What do you think?
With no offspring to follow us, I was looking for options for the future of the limited company, and wanted to do something educational. We are also looking at future ownership options.
I would love to do something like you suggested, but do not have the time or energy to implement it (we add value with cheese from the cows, electricity from slurry and poorer quality silage, as well as the usual regen type stuff - as novices though).
 

onesiedale

Member
Livestock Farmer
Location
Derbyshire
I sense that there could be some sort of opportunities going forward for some joined up thinking.
Maybe this is something that could be facilitated by an organisation like Groundswell, Soil/Biodynamic association, PFLA
There is some massive funding available to get radical projects like this off the ground. Don't underestimate how much work would be involved in setting up, bit then don't underestimate the potential it could bring to industry education and even policy

@martian - a presentation at the next ORFC?
 

Gulli

Member
Livestock Farmer
Location
Somerset
The page layout on a mobile is horrendous on that

@martian it's a great idea, but it will all come down to money, a lot of universities have the facilities to do this sort of thing but few offer practical courses, even ten years ago the majority of our learning was theory based and persuading the ones in charge will be a big challenge.
I'd say around 25% of my course have since gone down a more regenerative approach in terms of grazing so there is definitely potential there as we were never taught anything much about grassland rotations etc.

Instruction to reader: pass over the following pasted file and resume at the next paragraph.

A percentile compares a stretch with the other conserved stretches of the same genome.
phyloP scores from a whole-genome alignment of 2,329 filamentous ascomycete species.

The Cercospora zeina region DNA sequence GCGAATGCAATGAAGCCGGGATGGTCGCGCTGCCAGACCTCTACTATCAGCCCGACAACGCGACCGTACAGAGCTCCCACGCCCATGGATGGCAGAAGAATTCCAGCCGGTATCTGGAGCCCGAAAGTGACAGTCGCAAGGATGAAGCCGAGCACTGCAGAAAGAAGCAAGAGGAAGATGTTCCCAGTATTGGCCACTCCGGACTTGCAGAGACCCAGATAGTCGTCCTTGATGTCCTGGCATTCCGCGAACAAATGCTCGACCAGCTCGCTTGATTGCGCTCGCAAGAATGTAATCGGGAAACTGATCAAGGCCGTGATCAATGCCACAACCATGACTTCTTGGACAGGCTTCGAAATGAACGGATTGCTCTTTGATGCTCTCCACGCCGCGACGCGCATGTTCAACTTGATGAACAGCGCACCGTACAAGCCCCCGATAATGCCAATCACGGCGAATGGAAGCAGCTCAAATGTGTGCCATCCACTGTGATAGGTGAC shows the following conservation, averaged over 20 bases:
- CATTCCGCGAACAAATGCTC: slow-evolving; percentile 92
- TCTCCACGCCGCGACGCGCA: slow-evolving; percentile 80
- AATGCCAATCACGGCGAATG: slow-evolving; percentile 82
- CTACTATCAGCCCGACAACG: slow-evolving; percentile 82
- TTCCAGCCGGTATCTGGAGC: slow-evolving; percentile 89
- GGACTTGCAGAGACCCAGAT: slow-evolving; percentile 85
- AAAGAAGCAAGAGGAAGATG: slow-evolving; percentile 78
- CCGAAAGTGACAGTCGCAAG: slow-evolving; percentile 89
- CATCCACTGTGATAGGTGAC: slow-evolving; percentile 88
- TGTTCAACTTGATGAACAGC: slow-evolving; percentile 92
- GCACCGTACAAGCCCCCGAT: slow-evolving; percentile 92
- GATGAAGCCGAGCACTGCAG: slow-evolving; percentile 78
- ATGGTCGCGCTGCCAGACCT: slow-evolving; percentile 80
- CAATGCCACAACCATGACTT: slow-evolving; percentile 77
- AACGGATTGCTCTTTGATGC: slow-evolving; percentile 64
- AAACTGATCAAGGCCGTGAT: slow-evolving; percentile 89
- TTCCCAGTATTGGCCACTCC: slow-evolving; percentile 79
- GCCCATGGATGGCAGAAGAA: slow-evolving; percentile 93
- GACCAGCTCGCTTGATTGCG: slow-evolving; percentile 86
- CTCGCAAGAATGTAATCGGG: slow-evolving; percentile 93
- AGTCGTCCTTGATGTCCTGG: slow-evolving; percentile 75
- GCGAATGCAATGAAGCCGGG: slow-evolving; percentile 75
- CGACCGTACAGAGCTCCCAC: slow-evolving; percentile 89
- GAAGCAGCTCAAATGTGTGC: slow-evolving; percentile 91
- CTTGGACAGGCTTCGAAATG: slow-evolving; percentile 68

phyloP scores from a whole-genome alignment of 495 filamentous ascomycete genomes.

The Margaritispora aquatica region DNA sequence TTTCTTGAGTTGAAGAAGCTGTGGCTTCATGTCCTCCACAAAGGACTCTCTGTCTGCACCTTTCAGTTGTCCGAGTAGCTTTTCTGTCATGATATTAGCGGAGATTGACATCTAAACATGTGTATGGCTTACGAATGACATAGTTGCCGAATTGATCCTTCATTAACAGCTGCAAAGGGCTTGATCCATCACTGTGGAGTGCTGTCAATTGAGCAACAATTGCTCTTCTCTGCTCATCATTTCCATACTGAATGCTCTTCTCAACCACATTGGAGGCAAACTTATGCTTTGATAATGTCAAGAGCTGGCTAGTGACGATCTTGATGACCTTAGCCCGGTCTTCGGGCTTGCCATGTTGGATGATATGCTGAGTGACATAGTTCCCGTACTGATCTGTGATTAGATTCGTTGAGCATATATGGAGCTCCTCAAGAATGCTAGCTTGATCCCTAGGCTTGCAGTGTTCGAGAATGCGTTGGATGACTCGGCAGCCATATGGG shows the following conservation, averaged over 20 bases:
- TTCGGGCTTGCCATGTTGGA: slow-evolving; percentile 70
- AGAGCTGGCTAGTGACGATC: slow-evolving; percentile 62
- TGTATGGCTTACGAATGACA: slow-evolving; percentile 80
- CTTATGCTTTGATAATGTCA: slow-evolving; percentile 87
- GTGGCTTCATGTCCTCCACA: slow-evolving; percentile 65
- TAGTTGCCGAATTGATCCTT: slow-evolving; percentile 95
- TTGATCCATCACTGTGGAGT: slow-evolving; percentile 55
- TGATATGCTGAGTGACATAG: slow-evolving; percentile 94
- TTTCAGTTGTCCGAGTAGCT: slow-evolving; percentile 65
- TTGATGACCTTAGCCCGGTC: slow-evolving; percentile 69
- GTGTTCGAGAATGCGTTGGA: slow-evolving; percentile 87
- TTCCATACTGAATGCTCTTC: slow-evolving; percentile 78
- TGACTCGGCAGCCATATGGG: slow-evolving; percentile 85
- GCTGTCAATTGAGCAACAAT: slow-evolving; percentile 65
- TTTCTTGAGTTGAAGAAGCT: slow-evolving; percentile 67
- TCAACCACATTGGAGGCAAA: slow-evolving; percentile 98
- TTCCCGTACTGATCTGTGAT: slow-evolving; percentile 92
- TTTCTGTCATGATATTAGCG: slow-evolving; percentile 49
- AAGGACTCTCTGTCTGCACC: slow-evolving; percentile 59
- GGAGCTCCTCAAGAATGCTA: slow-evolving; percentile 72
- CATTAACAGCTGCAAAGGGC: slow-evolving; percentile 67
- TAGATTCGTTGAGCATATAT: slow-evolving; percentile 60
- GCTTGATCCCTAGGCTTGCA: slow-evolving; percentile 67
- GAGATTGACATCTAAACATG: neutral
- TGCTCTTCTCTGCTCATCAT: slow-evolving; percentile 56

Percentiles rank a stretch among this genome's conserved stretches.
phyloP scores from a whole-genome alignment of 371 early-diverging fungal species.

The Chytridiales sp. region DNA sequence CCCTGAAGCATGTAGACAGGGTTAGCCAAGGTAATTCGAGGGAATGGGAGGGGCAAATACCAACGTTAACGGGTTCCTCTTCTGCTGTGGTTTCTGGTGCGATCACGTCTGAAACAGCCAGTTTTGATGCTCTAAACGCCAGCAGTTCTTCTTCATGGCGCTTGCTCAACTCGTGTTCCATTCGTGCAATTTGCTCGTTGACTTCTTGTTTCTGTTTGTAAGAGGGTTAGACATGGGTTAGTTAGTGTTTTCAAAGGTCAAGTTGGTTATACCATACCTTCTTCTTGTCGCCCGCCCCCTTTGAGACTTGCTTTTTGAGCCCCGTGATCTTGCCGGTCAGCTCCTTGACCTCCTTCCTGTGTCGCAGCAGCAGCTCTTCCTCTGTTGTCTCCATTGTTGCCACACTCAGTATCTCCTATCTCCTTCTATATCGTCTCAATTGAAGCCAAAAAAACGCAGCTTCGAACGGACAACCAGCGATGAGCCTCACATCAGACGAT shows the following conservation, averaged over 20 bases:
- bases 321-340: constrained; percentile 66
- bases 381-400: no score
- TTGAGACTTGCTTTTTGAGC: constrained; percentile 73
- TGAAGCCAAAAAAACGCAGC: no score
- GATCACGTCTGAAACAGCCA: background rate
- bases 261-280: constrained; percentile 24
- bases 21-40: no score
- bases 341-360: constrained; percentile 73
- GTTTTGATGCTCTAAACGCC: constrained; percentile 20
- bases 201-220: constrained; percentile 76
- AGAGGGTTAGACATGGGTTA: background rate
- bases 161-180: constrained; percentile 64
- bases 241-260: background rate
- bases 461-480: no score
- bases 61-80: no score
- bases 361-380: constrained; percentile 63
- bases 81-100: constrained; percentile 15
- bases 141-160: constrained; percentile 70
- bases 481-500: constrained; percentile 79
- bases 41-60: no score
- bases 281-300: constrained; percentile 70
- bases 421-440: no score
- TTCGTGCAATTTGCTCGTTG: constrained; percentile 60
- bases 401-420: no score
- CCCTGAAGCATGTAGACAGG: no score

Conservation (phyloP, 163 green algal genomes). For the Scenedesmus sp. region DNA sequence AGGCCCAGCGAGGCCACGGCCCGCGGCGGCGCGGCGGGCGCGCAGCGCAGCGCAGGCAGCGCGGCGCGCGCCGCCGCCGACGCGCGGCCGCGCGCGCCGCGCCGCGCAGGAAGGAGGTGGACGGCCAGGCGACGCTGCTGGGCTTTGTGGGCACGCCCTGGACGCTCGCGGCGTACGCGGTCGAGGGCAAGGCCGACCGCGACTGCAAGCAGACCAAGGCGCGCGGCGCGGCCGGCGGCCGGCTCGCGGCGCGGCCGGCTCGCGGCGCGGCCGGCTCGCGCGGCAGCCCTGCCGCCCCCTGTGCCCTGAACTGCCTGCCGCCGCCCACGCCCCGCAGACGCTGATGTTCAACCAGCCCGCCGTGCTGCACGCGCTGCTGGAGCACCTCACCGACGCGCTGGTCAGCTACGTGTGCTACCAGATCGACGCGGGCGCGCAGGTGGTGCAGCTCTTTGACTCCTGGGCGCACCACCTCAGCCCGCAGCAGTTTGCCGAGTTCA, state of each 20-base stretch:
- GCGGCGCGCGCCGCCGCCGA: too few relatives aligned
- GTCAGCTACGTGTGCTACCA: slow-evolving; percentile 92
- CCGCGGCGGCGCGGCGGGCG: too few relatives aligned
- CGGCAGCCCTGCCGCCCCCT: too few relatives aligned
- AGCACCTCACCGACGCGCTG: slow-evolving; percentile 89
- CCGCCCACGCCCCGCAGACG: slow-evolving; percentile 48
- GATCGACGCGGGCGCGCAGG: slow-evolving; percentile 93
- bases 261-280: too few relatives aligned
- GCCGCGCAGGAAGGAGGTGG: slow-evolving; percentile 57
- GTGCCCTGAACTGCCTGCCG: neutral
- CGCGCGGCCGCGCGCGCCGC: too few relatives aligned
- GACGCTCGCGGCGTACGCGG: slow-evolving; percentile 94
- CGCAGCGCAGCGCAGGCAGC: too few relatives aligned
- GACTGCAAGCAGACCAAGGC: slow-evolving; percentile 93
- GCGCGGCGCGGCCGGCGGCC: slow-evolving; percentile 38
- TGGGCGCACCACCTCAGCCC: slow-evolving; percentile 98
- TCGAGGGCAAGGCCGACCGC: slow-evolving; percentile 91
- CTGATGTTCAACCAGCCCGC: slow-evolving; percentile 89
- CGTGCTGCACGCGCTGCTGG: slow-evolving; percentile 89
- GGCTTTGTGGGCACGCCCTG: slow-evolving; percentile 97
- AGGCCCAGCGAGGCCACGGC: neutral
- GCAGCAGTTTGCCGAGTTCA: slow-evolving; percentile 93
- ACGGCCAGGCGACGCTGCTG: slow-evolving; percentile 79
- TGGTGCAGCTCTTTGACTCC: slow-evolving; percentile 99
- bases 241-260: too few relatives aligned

martian

DD Moderator
BASE UK Member
Location
N Herts
The cheap and cheerful way of doing this would be to ignore the official education system and basically run it as a bunch of interns getting information and experience. They would end up with a reference rather than a degree or whatever and they'd be working over (most of) the normal school holidays.

The expensive way would be, as you say, to become an annex of a university or college. Rather more work, but greater potential, as @onesiedale says. Interesting.
 

martian

DD Moderator
BASE UK Member
Location
N Herts
They are doing a regen farming course at Writtle now, not doing much practical stuff, but they do bring students here and to other local progressive farms.

Yes, they're a good bunch, they came and had a snoop round here.

The thing that strikes me about farmers is their incredible appetite for learning as they grow older, they are forever going on courses to learn new stuff, or come to Groundswell and sit in lectures. So it seems daft to expect young ones to sit around doing a three year academic course. I remember being very bored in lectures at university, I just wanted to get out there and do something. I took on an allotment whilst there just so I could learn a bit about actually growing stuff.

Far better to make mistakes and then go to lectures...when you know what you don't know and actually want to know all about it. That's why I think a semi-practical schooling would suit young regen farmers. It's not as though that's all the education that they are going to get in their lives.
 

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Man fined £300 for bonfire-related waste offences

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Written by William Kellett from Agriland

court-640x360.jpg
A man has pleaded guilty at Newtownards Magistrates’ Court to waste offences relating to a bonfire next to the electrical sub-station on the Circular Road in Newtownards, Co. Down.

Gareth Gill (51) of Abbot’s Walk, Newtownards pleaded guilty to two charges under the Waste and Contaminated Land (Northern Ireland) Order 1997, for which he was fined £150 each and ordered to pay a £15 offender’s levy

On June 25, 2018, PSNI officers went to Gill’s yard, where they found a large amount of waste consisting of scrap wood, pallets, carpet and underlay.

Discussion with Northern Ireland Environment Agency (NIEA) officers confirmed the site...